When negotiating a financial settlement during divorce or dissolution, there are several ways of dividing up your assets. You may decide to split things straight down the middle, or figure things out on a more flexible, case-by-case basis. Perhaps you’re able to come to an out-of-court resolution between the two of you, or maybe you need some extra help in deciding what’s fair. When one of you is in a financially weaker position, however, arrangements should be made to ensure that the more vulnerable partner is able to adjust to their new circumstances – either via a lump sum (‘a clean break’), or ongoing spousal maintenance.
A Clean Break
A clean break means dividing up your assets and ending all financial ties between you and your ex after divorce. This doesn’t necessarily mean that assets are split equally, however – one party may choose to keep the family home and pay the other party for their share, or ‘buy out’ a claim for maintenance in one lump sum, for example. Clean break payments might be paid in one go, or over a series of instalments. This lump sum may then be invested and drawn out as regular income for the financially weaker party.
The main consideration for choosing a clean break is that no future financial claims may be made against one another, and no spousal maintenance will be paid, so it’s important to get advice from your solicitor before making any agreements to ensure that you are making the right decision for your circumstances. If your case is contested, the court can impose a ‘buy out’ instead of maintenance if this is seen to be the most appropriate course of action.
Spousal maintenance involves regular payments from one party to the other to support them financially. It is only paid when one partner is unable to support themselves without financial aid and is calculated based on living expenses, income, dependents, and future earning potential.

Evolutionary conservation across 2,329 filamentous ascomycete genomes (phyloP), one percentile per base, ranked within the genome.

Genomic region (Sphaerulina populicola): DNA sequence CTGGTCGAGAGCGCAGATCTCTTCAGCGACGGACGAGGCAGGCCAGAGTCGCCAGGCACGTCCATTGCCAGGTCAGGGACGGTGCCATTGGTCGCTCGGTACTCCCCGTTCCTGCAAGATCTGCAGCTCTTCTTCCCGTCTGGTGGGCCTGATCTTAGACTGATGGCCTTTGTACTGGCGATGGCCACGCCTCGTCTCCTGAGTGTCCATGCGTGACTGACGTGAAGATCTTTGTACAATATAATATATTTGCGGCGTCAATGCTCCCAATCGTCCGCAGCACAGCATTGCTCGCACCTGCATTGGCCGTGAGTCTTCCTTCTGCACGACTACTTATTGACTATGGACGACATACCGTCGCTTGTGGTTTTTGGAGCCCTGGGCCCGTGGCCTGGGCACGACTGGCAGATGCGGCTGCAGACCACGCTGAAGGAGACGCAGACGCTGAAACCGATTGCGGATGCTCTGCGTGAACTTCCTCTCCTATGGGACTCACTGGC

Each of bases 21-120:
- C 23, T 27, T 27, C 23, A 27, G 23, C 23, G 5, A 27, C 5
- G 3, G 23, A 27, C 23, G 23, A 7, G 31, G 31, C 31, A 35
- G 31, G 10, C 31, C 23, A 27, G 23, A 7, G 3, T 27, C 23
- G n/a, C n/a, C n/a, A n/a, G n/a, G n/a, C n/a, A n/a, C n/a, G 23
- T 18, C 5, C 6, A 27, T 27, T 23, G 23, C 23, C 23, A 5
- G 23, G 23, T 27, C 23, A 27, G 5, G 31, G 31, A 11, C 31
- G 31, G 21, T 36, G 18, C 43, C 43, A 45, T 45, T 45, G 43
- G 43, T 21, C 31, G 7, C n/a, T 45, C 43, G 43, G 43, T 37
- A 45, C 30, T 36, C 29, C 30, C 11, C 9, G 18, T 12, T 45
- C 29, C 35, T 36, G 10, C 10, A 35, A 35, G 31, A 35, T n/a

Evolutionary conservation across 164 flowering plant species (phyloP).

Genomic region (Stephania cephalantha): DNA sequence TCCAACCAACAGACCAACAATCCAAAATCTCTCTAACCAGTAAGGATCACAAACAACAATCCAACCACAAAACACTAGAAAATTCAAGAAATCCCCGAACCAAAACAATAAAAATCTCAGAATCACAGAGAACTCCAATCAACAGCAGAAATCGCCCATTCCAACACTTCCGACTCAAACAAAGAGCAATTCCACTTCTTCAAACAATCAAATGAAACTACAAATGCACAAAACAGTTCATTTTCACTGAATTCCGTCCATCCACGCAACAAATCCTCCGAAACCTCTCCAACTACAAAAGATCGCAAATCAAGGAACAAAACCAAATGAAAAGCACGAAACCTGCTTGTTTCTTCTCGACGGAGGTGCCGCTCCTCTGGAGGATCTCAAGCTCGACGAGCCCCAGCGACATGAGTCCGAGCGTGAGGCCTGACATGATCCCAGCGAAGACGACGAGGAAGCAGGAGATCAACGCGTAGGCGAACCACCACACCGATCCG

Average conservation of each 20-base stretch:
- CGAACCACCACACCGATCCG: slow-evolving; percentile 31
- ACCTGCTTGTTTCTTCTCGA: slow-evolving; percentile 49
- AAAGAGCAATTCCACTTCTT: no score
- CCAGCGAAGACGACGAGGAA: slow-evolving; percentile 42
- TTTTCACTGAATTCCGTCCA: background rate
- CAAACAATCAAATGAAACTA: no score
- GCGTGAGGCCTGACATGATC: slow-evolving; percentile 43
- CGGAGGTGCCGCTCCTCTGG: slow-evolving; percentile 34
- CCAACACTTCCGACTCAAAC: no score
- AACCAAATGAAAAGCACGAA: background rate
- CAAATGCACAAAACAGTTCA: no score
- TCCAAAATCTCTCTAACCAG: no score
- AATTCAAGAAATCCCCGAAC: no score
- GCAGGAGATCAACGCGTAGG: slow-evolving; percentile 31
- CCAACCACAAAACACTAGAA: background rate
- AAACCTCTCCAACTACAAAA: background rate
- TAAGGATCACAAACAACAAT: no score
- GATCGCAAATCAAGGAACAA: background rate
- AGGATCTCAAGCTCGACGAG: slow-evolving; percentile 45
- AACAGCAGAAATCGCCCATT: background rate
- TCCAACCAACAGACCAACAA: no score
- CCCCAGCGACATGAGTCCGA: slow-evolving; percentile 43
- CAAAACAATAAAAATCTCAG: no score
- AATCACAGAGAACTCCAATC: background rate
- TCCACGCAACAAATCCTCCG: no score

The length of spousal maintenance usually depends on how long the couple have been together. For those who have been together for five years or less, maintenance may not be paid at all, or for a short period only. For couples who have been together for a long time, or in cases where one member has not been in employment for a considerable period (for example, sacrificing a career to raise children), maintenance can be paid over the long term, or for life.
Spousal maintenance will generally cease to be paid when the person receiving the payments remarries or enters into a civil partnership, or when one or other party dies. The paying party may also apply to have maintenance reduced if their ex moves in with a new partner.
Reaching a Financial Settlement
In all cases, it’s vital to have the advice and guidance of an experienced family law solicitor when dealing with financial issues. Whether you are able to reach a resolution out of court, via collaborative approaches such as mediation, arbitration, or collaborative family law, or need to take a dispute to court, remember that your aim is to agree on a settlement that is fair and allows you both to move on with your lives. Fostering animosity and seeking to ‘fleece’ your ex of as much as possible will only increase the time and money spent on fighting in court – reducing your overall pot of assets and causing unnecessary stress. Use the support of your solicitor to find the best way forward and make a fresh start in a financially secure situation.
For more information on separation and divorce, get in touch with our friendly, down-to-earth family lawyers at Frances Lindsay & Co.clean break, divorce, finances, separation, spousal maintenance